Winter Passing

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Stand in the middle of a film festival and swing a stick and you’re bound to hit a movie just like “Winter Passing,” a moody, character-driven, mostly plot-free drama about a broken family trying to reconnect. It’s nicely acted, for the most part, but it doesn’t do anything you haven’t seen done before.

Reese Holdin (Zooey Deschanel), a struggling actress in New York City, is approached by a book editor (Amy Madigan) who wants to publish the love letters Reese’s parents — both acclaimed novelists — wrote to each other during their courtship. Reese’s mother died not long ago, and her father, Don (Ed Harris), an oddball recluse, hasn’t published anything in 20 years. The love letters of their youth would be huge, and the editor offers Reese $100,000 for them.

For Reese, the decision to hand the letters over to the publishing world is a financial one. She’s broke, the show she’s in is about to close, and she has way too much meaningless, drug-fueled sex with castmates and acquaintances. (Such is the life of a struggling New York City actress, or so I’m told.)

Unfortunately, getting the letters means returning to her childhood home in rural Michigan. She hasn’t communicated with her father since she left at 18; she didn’t come to Mom’s funeral. Her childhood, we gradually learn, had her competing with her parents’ typewriters for their attention.

Can you feel the angst?

Upon arriving in Michigan, Reese finds that Dad, now creaky and long-haired, is for some reason living in his garage, while an attractive former student of his named Shelly (Amelia Warner) and a bodyguard/disciple named Corbit (Will Ferrell) live in the house. Shelly and Corbit are devoted to Don, in awe of his genius and taking it in stride that he has chosen to live in the garage. Rather than stand aside while Reese and Don work out their complicated relationship, Corbit befriends Reese and Shelly psychoanalyzes her. They are a foursome now.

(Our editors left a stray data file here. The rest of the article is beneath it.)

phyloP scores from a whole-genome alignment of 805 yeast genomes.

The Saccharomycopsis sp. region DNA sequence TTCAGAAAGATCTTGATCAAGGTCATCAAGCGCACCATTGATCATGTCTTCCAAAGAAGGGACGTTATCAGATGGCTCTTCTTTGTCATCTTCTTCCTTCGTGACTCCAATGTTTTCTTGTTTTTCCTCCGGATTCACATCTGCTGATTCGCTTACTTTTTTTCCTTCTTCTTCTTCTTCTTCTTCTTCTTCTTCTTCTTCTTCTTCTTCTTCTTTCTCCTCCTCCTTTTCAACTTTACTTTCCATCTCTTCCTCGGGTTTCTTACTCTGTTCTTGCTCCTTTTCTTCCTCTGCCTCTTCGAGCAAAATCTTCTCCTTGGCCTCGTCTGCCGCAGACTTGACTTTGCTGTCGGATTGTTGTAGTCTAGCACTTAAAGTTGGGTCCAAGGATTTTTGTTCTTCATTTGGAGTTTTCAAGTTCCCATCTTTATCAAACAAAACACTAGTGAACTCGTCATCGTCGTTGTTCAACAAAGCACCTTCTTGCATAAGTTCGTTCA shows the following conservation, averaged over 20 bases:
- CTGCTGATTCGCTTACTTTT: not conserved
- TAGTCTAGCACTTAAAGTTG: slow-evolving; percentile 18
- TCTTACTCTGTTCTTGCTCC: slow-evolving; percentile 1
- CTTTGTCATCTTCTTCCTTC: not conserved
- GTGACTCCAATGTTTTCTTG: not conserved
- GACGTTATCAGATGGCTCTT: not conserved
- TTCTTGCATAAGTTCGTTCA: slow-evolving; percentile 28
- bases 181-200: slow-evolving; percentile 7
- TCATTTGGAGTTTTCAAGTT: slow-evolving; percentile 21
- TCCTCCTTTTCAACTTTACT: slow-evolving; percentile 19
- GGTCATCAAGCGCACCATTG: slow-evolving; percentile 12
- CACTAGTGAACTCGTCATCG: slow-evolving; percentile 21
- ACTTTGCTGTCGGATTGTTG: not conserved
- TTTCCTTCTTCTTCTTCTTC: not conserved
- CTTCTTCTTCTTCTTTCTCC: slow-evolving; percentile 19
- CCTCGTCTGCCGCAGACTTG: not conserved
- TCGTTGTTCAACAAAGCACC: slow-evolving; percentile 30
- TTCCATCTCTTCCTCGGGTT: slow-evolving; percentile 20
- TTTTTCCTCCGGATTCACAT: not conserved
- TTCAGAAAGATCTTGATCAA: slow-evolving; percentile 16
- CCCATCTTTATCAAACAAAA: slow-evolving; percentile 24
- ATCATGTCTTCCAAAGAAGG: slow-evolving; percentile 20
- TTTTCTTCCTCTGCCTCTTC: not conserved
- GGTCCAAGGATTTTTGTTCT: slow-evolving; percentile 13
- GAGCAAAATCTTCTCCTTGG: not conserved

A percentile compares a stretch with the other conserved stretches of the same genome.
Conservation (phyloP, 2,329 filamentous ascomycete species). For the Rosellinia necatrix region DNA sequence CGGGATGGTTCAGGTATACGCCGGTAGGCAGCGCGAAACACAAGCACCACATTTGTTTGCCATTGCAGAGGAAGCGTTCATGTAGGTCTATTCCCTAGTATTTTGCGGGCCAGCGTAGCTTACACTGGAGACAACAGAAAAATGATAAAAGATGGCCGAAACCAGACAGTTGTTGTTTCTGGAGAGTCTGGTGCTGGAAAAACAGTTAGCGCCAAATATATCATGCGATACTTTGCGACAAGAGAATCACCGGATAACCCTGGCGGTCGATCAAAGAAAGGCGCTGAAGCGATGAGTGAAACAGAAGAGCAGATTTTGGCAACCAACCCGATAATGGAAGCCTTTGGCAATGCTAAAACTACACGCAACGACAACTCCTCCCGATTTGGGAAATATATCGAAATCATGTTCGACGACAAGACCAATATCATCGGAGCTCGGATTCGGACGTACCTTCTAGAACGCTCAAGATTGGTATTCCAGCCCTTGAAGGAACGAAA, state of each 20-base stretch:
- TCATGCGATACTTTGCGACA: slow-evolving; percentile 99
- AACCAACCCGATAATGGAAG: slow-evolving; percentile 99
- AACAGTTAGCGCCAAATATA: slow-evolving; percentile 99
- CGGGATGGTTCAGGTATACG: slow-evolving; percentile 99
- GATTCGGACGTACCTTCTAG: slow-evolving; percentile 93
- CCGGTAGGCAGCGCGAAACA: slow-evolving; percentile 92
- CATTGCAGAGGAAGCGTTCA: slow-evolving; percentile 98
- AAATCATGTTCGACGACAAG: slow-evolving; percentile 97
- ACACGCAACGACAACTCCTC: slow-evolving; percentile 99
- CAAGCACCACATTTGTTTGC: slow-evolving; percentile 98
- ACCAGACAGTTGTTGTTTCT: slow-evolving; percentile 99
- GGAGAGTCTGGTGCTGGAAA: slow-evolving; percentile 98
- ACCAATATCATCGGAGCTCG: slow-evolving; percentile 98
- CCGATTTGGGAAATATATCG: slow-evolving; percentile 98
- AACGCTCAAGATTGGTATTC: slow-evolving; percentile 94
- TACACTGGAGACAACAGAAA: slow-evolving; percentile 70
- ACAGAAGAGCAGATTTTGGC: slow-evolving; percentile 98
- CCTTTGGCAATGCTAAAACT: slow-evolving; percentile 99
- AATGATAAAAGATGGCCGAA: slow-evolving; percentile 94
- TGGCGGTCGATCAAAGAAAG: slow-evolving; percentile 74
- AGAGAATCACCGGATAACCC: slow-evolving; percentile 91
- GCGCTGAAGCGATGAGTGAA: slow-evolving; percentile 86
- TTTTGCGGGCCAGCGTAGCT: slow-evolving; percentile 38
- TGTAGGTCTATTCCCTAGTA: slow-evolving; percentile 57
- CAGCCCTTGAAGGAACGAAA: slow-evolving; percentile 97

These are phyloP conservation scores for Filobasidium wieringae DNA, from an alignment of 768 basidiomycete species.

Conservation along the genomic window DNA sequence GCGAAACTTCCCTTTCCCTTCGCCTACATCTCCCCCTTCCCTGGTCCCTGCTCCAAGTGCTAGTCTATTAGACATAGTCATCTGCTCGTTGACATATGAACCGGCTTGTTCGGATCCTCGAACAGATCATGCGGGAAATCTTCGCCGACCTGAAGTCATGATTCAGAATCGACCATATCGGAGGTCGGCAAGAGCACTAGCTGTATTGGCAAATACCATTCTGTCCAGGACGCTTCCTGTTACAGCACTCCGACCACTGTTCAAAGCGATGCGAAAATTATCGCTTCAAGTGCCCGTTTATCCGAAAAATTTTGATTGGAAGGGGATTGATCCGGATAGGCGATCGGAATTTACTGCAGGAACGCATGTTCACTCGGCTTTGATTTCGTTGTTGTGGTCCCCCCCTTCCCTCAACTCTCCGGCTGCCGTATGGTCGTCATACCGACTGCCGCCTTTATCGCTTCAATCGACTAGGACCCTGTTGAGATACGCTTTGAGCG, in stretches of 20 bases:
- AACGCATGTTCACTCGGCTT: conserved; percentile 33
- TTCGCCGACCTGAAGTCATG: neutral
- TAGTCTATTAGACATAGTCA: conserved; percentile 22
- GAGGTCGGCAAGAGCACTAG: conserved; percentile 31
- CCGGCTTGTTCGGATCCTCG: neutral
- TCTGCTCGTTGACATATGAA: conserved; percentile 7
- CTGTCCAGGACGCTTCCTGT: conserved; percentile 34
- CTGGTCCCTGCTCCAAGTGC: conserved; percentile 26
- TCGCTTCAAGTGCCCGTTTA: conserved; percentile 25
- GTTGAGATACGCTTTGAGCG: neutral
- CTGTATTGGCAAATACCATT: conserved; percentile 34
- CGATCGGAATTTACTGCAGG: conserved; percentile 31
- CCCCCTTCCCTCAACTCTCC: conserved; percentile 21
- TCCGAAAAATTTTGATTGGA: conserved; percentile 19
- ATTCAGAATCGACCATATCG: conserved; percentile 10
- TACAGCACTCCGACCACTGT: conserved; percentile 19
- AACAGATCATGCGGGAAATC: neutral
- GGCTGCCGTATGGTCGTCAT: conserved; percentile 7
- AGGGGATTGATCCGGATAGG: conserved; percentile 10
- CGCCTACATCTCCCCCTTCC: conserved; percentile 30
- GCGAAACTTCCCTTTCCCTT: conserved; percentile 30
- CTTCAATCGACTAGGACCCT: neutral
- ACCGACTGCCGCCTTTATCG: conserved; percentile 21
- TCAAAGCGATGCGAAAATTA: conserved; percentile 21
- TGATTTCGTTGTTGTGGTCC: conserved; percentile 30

Writer/director Adam Rapp (brother of “Rent” star Anthony Rapp, who appears in one scene) has compiled a lot of details here, but many of them don’t go anywhere. So Reese rescued an ailing kitten in New York. So Corbit is a would-be rock guitarist who is also, we learn in one startlingly out-of-left-field announcement, a religious Christian. So some elements of Reese’s mother’s later life were kept secret from her. So Reese has a guy friend in New York who might move to Colorado. So what? So what to all of that. What we’ve got here are a lot of brush strokes without any picture.

You may wonder what Will Ferrell is doing in a serious drama. I’m wondering the same thing. He may have it in him to play a dramatic role, but this film doesn’t give him the chance. Corbit is written as a strange, idiosyncratic character, almost comic relief but not quite, and Ferrell comes off as just goofy enough to be out of place.

Amelia Warner does solid work as Shelly, Ed Harris is just killing time between real gigs as the nutty old Don, and Zooey Deschanel (Ferrell’s “Elf” co-star, you’ll recall) grows more appealing every time I see her. Someone give this talented, soulful, intelligent actress a good leading role in a major film. Use “Winter Passing” as her audition tape if you want to.

C+ (1 hr., 38 min.; R, brief strong sexuality, a fair amount of harsh profanity.)

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